2007 Annual Report

Grassland Section

Dickinson Research Extension Center
1041 State Avenue
Dickinson, ND 58601

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Container Gardening Tomato Variety Evaluation

Jerry C. Larson, Tim Winch

North Dakota State University
Dickinson Research Extension Center 2006


The use of containers, raised beds and other methods that can be used where space is limited is an increasing gardening trend. People living in condos, apartments, homes with small yards and the aging populations are the major segments of this increasing audience. Some of the reasons for this are- Therapeutic benefits of providing stress relief, use of innovative/experimental practices, the benefits of freshness of vegetables, herbs and spices, small fruits and others.

It was decided to use tomato varieties with this project because of their popularity, diversity, and type of tomatoes, and adaptability to container production. Objectives of this study include,

  1. evaluate growth and plant development
  2. prevalence of disease, insects and physiological disorders
  3. growth form
  4. fruit production data
  5. fruit maturity, and quality
  6. overall performance ratings


Each variety was planted in two containers. Containers used in this study were whiskey barrels 27 in diameter and 17 deep. Bottoms of the barrels had drain holes to help provide drainage. The soil mixture was the same in all barrels- 50% topsoil,and 50% compost material obtained form the Dickinson Landfill. Foliar applications of Miracle Gro were made throughout the season. Supplement water was applied through a manual controlled drip irrigation system. The study was evaluated periodically throughout the growing season. The tomatoes were planted on May 27, 2006 and the first ripe fruit was harvested on August 10, 2006. A hard frost on Sept. 18 th and 19th ended the 2006 growing season.

Variety descriptions of tomatoes included in the study-

BETTER BOY HYBRID- Better boy is a trusted favorite with good yield and succulent-juicy-meaty fruity. Resistant to Verticillium wilt, Fusarium wilt and nematodes. Maturity seventy days from transplanting. Indeterminate growth (Parks Gardens )

JOLLY HYBRID- High yielding cherry tomato. Tear drop shaped fruit with meaty-sweet flavor. Produces fruit cluster of nine to twelve on vigorous vines. Maturity seventy-three days after transplanting. Indeterminate growth (Parks Gardens )

SUGARY HYBRID- Tolerates tuff climate conditions and produces over a three to four week period. Pointed oval shape one half ounce fruit, maturity eighty-five days after transplanting. Semi-determinate growth (Gurney's)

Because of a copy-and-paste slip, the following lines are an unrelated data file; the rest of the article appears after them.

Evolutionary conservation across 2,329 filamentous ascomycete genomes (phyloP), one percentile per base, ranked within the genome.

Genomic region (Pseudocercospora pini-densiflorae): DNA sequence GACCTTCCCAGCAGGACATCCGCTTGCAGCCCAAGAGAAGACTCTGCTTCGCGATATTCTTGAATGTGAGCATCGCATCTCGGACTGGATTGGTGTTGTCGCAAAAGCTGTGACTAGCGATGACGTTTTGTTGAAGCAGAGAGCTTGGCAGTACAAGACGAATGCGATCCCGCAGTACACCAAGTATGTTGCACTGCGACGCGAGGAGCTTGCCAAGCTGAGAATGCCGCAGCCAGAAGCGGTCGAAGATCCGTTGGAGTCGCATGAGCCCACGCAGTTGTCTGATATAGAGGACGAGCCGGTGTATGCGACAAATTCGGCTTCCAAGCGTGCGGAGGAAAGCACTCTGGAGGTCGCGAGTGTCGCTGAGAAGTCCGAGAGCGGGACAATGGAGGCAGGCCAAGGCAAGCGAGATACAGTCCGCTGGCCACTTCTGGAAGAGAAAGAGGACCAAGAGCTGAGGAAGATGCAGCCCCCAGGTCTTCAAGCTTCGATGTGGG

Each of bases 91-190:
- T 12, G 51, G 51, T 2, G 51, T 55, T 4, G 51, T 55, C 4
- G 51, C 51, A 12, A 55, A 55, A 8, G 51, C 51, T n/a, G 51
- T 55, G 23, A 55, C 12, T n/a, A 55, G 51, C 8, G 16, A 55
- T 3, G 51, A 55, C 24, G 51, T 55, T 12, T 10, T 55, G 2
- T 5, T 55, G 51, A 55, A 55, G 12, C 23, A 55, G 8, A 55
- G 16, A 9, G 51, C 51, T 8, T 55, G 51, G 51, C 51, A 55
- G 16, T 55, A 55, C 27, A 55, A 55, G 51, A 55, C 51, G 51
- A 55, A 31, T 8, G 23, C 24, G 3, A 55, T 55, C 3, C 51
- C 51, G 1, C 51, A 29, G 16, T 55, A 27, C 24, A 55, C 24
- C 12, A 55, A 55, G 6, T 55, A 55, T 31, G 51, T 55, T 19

PERSIMMON HEIRLOOM- This variety dates back to the mid 1800's. Yellow fruit about the size of Beef Steak, large irregular fruit shape , maturity eighty days. Indeterminate growth . (Territorial Seed Co.)

HEALTH KICK HYBRID- Contains 50% more lycopene- a cancer fighting antioxidant. Plum shaped 4 ounce fruit. Fruit is meaty similar to Roma tomatoes. Maturity seventy-five days after transplanting. Determinate growth ( Parks Gardens )

JULIET- High yielding cherry type tomato, red one ounce fruit is oblong shaped that form cluster. Resistant to fruit splitting. Maturity sixty days after transplanting. Indeterminate growth. ( Parks Gardens )

BIG BEEF- High yielding variety that produces extra large, extra meaty and extra tasty fruit good disease resistance. Up-right growth with limited branch lodging, maturity seventy-three days after transplanting. Indeterminate growth ( Parks Gardens )


As previously discussed tomatoes were planted in whiskey barrel containers. Some variation of plant development occurred. This can be attributed to: reduced drainage, and over watering caused by variations in the drip irrigation system. Symptoms appeared as stunted plants, yellow leaves and in general an unthrifty appearance. This occurred on one plant of the following varieties: Better Boy, Sugary, and Big Beef.

Varieties were ranked on several different characteristics as follows:

Desirable plant Growth Form Compact to spreading (1) Celebrity (2) Big Beef (3) Better Boy (4) Jolly (5) Health Kick (6) Juliet (7) Sugary and (8) Persimmon.

Physiological Disorder Blossom End-rot (Ber) occurred in the early tomato of all varieties except (1) Jolly (2) Sugary and (3) Persimmon. This did not result in serious yield losses.

Diseases Present Primarily leaf spot such as, seporia, early blight, late blight, and fusarium wilt. Symptoms were on, (1) Better Boy (2) Health Kick (3) Juliet and (4) Celebrity.

Fruit Maturity The first ripe fruit was harvested on 8-10-06 on the following varieties: Better Boy, Jolly, Sugary, Health Kick, and Juliet. Harvested 8-18-06 Celebrity, 8-29-06 Persimmon and Big Beef.

Total Fruit Yield (1) Big Beef (2) Persimmon (3) Juliet (4) Celebrity (5) Better Boy (6) Health Kick (7) Sugary and (8) Jolly.

Fruit Quality Based on a group test with DREC Staff members. Characteristics included, Acidity (1) Jolly (2) Big Beef & Juliet (4) Celebrity and Sugary, (6) Health Kick, Sweetness (1) Juliet and Jolly (3) Sugary and Big Beef (5) Celebrity (6) Health Kick, Juiciness (1) Big Beef and Juliet (3) Jolly (4) Celebrity (5) Jolly (6) Health Kick,

Skin Tenderness (1) Juliet (2) Sugary and Big Beef (4) Celebrity (5) Jolly (6) Health Kick, and

Overall Rating (1) Sugary (2) Juliet (3) Big Beef (4) Celebrity (5) Jolly (6) Health Kick.


Green fruit was stored in a cool basement office to ripen. Two methods were used to determine the effects of the ripening process. One group was covered with newspaper and the other fruit was not covered. Each variety was included in both groups to compare variety differences. This evaluation indicated no significant advantages for covered vs. uncovered to tomato ripening times for all varieties.


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